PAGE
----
10. The handle of claim 6 wherein each spring steel foil is made of 1095 spring steel.
11. The handle of claim 1 being made of metal.
12. The handle of claim 1 being made of plastic.
13. The handle of claim 1 wherein the grip section is covered with a rubber coating.
14. The handle of claim 1 wherein the grip section is elongate.
15. The handle of claim 14 including indentations on an underside thereof for fingers.
16. The handle of claim 15 having extended terminal end thumb tabs to aid in applying torque to the cap.
17. The handle of claim 6 wherein each leg is provided with a stop member on a surface thereof facing away from the locking mechanism of the cap to limit pivotability of the handle in a direction opposite the locking mechanism.
18. In combination with a fuel tank cap, an ergonomic handle, the handle being pivotably engaged to a top surface of the cap and being lockably movable between a stowage position lying against a portion of the top surface of the cap and an upright functional position where the handle is positioned perpendicular to the cap, the handle comprising a planar A-shaped base section and a horizontally disposed graspable top grip section.
Description
    CROSS REFERENCE TO RELATED APPLICATION
  • [0001]
    This application claims priority from provisional U.S. Application Ser. No. 60/883,203, filed Jan. 3, 2007 and entitled The Fueling Experience, the teachings of which are incorporated by reference.
  • BACKGROUND OF THE INVENTION
  • [0002]
    1. Field of the Invention
  • [0003]
    The present invention relates to an ergonomic handle for a fuel cap, and more particularly, for a locking fuel cap.
  • [0004]
    2. Prior Art
  • [0005]
    The aging driver faces a number of difficult activities in and around a truck, on a daily basis. With the number of older truck drivers substantially increasing over the next decade, removal and engagement, and locking and unlocking of a fuel cap must necessarily become less difficult. In this respect, the fuel cap on a truck is oversized, has no point of leverage for aiding in removal, is often held firmly in place by a vacuum created in the fuel tank, often has no means of locking same to prevent theft of fuel, and often does not provide means for venting, to undo the vacuum created within the tank. An older driver, with arthritis or hand or arm weakness, often requires assistance in removing such fuel cap.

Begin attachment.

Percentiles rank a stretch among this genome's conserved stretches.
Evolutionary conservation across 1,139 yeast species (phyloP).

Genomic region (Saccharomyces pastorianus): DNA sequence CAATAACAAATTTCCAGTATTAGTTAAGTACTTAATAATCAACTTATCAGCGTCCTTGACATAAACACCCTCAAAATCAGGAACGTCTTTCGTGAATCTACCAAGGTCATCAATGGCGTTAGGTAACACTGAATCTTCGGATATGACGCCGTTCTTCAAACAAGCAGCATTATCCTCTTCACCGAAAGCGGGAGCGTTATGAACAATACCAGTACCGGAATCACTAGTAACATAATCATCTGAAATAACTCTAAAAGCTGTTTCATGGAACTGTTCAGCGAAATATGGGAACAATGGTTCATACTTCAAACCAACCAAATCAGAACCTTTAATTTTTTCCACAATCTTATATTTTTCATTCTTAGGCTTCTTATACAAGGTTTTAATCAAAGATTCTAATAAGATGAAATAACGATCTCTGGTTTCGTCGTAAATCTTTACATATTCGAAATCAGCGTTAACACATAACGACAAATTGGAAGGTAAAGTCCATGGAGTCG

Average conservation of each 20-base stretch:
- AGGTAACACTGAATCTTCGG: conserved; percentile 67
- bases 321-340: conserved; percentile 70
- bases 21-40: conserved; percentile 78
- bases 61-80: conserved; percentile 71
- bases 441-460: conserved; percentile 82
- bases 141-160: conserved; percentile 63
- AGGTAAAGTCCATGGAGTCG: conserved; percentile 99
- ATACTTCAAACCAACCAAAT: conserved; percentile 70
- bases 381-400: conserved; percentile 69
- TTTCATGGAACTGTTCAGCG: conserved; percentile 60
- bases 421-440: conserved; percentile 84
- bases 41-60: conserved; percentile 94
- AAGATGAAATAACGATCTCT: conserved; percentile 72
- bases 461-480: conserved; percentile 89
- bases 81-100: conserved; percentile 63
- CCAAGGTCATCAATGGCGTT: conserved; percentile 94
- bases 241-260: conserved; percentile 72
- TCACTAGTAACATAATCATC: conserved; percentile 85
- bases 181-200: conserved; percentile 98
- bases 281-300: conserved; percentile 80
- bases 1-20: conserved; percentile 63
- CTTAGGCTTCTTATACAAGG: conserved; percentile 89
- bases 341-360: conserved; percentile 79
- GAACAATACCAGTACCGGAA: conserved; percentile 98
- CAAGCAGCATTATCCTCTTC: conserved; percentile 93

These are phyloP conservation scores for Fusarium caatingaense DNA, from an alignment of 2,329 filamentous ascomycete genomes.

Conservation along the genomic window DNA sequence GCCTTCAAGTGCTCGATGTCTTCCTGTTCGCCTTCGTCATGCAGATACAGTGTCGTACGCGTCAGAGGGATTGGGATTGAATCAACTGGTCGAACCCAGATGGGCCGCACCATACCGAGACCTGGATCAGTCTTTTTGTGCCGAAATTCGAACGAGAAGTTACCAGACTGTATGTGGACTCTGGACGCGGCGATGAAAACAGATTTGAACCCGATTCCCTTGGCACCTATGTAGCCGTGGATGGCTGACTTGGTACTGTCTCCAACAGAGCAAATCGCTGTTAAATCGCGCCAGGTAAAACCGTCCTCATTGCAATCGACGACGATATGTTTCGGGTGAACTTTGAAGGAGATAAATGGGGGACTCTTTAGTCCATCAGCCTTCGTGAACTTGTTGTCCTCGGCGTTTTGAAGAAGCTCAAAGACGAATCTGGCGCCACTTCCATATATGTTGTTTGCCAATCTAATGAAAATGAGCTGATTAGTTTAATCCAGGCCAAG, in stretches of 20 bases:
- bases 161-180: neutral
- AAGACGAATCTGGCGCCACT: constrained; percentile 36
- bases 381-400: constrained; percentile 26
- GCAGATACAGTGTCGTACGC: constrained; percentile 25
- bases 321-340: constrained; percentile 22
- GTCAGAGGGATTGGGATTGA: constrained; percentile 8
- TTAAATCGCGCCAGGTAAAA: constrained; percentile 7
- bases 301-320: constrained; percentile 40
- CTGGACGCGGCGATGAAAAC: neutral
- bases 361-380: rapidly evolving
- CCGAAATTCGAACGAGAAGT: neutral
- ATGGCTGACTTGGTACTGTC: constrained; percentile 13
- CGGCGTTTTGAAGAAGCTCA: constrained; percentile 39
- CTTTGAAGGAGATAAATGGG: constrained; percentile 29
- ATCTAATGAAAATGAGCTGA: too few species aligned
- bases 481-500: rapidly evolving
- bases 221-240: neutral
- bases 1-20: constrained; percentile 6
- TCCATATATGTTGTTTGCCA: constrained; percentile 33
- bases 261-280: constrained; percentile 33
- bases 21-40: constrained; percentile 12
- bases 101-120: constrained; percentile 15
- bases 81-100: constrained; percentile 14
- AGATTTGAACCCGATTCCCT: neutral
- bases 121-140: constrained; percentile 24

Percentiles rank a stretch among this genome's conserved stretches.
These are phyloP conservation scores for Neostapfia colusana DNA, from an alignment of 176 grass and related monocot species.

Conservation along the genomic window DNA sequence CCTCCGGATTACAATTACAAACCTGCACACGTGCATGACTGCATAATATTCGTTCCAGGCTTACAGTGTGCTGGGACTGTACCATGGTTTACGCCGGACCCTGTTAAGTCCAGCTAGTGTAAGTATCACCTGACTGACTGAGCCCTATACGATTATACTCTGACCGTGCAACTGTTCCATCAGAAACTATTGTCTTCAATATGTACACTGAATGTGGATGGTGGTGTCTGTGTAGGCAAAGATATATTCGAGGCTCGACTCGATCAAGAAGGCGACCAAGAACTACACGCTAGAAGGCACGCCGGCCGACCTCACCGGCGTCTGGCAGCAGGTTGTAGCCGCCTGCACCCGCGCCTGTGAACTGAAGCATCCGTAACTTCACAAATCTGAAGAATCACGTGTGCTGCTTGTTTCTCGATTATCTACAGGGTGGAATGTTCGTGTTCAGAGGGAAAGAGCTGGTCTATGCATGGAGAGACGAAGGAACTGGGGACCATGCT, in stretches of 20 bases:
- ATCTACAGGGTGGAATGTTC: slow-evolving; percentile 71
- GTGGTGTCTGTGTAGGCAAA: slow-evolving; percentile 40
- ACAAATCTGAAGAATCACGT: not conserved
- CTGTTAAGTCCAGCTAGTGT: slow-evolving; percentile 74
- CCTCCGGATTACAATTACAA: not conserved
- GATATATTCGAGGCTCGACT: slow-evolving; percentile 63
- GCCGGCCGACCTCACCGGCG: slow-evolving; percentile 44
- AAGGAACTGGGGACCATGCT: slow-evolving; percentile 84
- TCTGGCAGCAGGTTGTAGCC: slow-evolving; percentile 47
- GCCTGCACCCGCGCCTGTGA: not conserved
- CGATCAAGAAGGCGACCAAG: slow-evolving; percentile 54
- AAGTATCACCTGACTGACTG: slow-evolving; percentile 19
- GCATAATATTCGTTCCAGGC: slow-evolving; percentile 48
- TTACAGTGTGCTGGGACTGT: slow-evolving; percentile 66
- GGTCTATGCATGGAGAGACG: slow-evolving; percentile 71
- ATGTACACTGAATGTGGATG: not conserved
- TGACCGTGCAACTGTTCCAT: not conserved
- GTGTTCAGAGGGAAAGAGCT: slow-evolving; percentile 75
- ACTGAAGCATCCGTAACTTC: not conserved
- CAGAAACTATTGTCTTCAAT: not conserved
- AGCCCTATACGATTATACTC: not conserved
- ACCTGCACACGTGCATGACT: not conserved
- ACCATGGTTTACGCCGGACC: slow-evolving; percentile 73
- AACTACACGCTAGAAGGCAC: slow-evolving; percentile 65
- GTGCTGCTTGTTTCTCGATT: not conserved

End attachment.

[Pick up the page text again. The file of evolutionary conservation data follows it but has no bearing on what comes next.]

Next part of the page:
• [0006]
    At times a distal end of a fuel nozzle has been used to force the cap open, causing damage to the end of the fuel nozzle and fuel level sensor therein. Fuel nozzle damage is a problem for two reasons. First, the station must replace the nozzle so that the sensor works—at a cost of approximately $100. Second, a broken sensor cannot shut the pump off and thus the tank will overflow if the truck driver isn't paying attention. Depending on the size of the resultant fuel spill, it can cost up to $10,000-$15,000 to clean up.
  • [0007]
    There are products available for use in assisting in removal of gas caps of personal vehicles however no such tool is available for the large fuel caps found on trucks, to assist aging drivers in comfortably removing and tightening truck fuel caps.
  • [0008]
    In response to such difficulties in opening and closing the fuel tank, use of a pivoting handle with a large ergonomic grip is herein proposed; which secures the fuel from theft, upon being pivoted to a stowage position by engaging and activating a lock incorporated into the cap.
  • [0009]